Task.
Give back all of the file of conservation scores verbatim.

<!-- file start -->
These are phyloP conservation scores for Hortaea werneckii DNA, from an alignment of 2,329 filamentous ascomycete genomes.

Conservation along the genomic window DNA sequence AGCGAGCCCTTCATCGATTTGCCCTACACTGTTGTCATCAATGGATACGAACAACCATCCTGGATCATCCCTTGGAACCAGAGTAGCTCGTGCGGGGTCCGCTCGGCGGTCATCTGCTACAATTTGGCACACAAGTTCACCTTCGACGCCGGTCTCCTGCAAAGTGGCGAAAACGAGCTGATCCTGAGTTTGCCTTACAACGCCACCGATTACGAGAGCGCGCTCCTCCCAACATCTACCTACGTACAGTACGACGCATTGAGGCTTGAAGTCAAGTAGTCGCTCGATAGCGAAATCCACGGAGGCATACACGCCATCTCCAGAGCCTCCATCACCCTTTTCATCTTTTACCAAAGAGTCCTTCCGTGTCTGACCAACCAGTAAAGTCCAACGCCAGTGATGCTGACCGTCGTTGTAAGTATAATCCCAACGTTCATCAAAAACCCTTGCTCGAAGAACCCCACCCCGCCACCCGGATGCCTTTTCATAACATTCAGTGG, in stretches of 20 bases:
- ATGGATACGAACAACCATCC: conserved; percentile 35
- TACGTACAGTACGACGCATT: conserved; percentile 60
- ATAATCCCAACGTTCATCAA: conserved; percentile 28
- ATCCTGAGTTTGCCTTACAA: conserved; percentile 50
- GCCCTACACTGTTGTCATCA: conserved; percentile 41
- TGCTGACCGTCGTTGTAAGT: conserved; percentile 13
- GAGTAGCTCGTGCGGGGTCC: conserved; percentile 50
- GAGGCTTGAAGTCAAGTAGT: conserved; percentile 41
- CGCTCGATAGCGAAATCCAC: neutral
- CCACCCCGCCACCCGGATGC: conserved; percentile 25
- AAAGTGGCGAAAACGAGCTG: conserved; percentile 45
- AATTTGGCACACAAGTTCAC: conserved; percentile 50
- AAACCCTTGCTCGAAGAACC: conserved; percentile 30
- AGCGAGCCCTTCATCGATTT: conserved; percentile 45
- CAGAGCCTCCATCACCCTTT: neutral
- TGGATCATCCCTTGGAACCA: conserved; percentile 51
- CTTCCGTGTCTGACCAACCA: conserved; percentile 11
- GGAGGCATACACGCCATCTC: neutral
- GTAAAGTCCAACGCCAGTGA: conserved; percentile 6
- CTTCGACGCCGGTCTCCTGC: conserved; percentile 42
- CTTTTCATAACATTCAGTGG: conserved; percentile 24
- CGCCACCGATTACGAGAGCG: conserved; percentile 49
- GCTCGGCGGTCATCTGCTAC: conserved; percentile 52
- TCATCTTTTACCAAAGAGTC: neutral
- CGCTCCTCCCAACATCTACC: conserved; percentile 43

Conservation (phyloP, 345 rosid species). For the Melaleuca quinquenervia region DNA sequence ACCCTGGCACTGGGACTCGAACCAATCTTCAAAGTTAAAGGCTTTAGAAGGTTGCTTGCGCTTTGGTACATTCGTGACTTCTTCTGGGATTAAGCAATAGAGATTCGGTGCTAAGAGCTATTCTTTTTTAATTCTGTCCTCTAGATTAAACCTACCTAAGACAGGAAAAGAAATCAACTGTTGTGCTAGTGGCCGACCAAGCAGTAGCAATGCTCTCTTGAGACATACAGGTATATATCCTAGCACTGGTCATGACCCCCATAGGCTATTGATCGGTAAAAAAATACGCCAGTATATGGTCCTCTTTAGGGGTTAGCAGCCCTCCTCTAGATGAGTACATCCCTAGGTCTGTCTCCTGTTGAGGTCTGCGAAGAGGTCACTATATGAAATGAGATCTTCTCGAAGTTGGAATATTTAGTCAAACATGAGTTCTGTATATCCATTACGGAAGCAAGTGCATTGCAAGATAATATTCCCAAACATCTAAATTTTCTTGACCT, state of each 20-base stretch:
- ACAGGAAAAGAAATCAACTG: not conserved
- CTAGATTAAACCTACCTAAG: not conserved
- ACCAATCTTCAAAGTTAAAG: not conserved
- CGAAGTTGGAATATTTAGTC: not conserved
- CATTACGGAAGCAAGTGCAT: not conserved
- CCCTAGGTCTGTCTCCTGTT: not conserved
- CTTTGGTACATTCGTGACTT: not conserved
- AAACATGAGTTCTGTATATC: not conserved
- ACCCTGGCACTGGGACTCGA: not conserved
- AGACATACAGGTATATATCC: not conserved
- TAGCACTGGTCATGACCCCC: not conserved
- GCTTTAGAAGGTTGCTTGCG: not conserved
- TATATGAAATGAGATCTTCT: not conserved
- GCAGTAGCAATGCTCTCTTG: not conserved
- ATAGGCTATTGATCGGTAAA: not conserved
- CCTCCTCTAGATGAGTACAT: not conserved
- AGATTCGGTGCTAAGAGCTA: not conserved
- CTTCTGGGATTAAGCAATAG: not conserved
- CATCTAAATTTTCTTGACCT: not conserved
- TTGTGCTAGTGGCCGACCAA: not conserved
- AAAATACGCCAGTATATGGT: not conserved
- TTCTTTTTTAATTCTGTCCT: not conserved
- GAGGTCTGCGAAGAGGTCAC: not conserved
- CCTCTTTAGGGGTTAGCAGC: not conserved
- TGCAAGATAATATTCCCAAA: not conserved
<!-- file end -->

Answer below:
These are phyloP conservation scores for Hortaea werneckii DNA, from an alignment of 2,329 filamentous ascomycete genomes.

Conservation along the genomic window DNA sequence AGCGAGCCCTTCATCGATTTGCCCTACACTGTTGTCATCAATGGATACGAACAACCATCCTGGATCATCCCTTGGAACCAGAGTAGCTCGTGCGGGGTCCGCTCGGCGGTCATCTGCTACAATTTGGCACACAAGTTCACCTTCGACGCCGGTCTCCTGCAAAGTGGCGAAAACGAGCTGATCCTGAGTTTGCCTTACAACGCCACCGATTACGAGAGCGCGCTCCTCCCAACATCTACCTACGTACAGTACGACGCATTGAGGCTTGAAGTCAAGTAGTCGCTCGATAGCGAAATCCACGGAGGCATACACGCCATCTCCAGAGCCTCCATCACCCTTTTCATCTTTTACCAAAGAGTCCTTCCGTGTCTGACCAACCAGTAAAGTCCAACGCCAGTGATGCTGACCGTCGTTGTAAGTATAATCCCAACGTTCATCAAAAACCCTTGCTCGAAGAACCCCACCCCGCCACCCGGATGCCTTTTCATAACATTCAGTGG, in stretches of 20 bases:
- ATGGATACGAACAACCATCC: conserved; percentile 35
- TACGTACAGTACGACGCATT: conserved; percentile 60
- ATAATCCCAACGTTCATCAA: conserved; percentile 28
- ATCCTGAGTTTGCCTTACAA: conserved; percentile 50
- GCCCTACACTGTTGTCATCA: conserved; percentile 41
- TGCTGACCGTCGTTGTAAGT: conserved; percentile 13
- GAGTAGCTCGTGCGGGGTCC: conserved; percentile 50
- GAGGCTTGAAGTCAAGTAGT: conserved; percentile 41
- CGCTCGATAGCGAAATCCAC: neutral
- CCACCCCGCCACCCGGATGC: conserved; percentile 25
- AAAGTGGCGAAAACGAGCTG: conserved; percentile 45
- AATTTGGCACACAAGTTCAC: conserved; percentile 50
- AAACCCTTGCTCGAAGAACC: conserved; percentile 30
- AGCGAGCCCTTCATCGATTT: conserved; percentile 45
- CAGAGCCTCCATCACCCTTT: neutral
- TGGATCATCCCTTGGAACCA: conserved; percentile 51
- CTTCCGTGTCTGACCAACCA: conserved; percentile 11
- GGAGGCATACACGCCATCTC: neutral
- GTAAAGTCCAACGCCAGTGA: conserved; percentile 6
- CTTCGACGCCGGTCTCCTGC: conserved; percentile 42
- CTTTTCATAACATTCAGTGG: conserved; percentile 24
- CGCCACCGATTACGAGAGCG: conserved; percentile 49
- GCTCGGCGGTCATCTGCTAC: conserved; percentile 52
- TCATCTTTTACCAAAGAGTC: neutral
- CGCTCCTCCCAACATCTACC: conserved; percentile 43

Conservation (phyloP, 345 rosid species). For the Melaleuca quinquenervia region DNA sequence ACCCTGGCACTGGGACTCGAACCAATCTTCAAAGTTAAAGGCTTTAGAAGGTTGCTTGCGCTTTGGTACATTCGTGACTTCTTCTGGGATTAAGCAATAGAGATTCGGTGCTAAGAGCTATTCTTTTTTAATTCTGTCCTCTAGATTAAACCTACCTAAGACAGGAAAAGAAATCAACTGTTGTGCTAGTGGCCGACCAAGCAGTAGCAATGCTCTCTTGAGACATACAGGTATATATCCTAGCACTGGTCATGACCCCCATAGGCTATTGATCGGTAAAAAAATACGCCAGTATATGGTCCTCTTTAGGGGTTAGCAGCCCTCCTCTAGATGAGTACATCCCTAGGTCTGTCTCCTGTTGAGGTCTGCGAAGAGGTCACTATATGAAATGAGATCTTCTCGAAGTTGGAATATTTAGTCAAACATGAGTTCTGTATATCCATTACGGAAGCAAGTGCATTGCAAGATAATATTCCCAAACATCTAAATTTTCTTGACCT, state of each 20-base stretch:
- ACAGGAAAAGAAATCAACTG: not conserved
- CTAGATTAAACCTACCTAAG: not conserved
- ACCAATCTTCAAAGTTAAAG: not conserved
- CGAAGTTGGAATATTTAGTC: not conserved
- CATTACGGAAGCAAGTGCAT: not conserved
- CCCTAGGTCTGTCTCCTGTT: not conserved
- CTTTGGTACATTCGTGACTT: not conserved
- AAACATGAGTTCTGTATATC: not conserved
- ACCCTGGCACTGGGACTCGA: not conserved
- AGACATACAGGTATATATCC: not conserved
- TAGCACTGGTCATGACCCCC: not conserved
- GCTTTAGAAGGTTGCTTGCG: not conserved
- TATATGAAATGAGATCTTCT: not conserved
- GCAGTAGCAATGCTCTCTTG: not conserved
- ATAGGCTATTGATCGGTAAA: not conserved
- CCTCCTCTAGATGAGTACAT: not conserved
- AGATTCGGTGCTAAGAGCTA: not conserved
- CTTCTGGGATTAAGCAATAG: not conserved
- CATCTAAATTTTCTTGACCT: not conserved
- TTGTGCTAGTGGCCGACCAA: not conserved
- AAAATACGCCAGTATATGGT: not conserved
- TTCTTTTTTAATTCTGTCCT: not conserved
- GAGGTCTGCGAAGAGGTCAC: not conserved
- CCTCTTTAGGGGTTAGCAGC: not conserved
- TGCAAGATAATATTCCCAAA: not conserved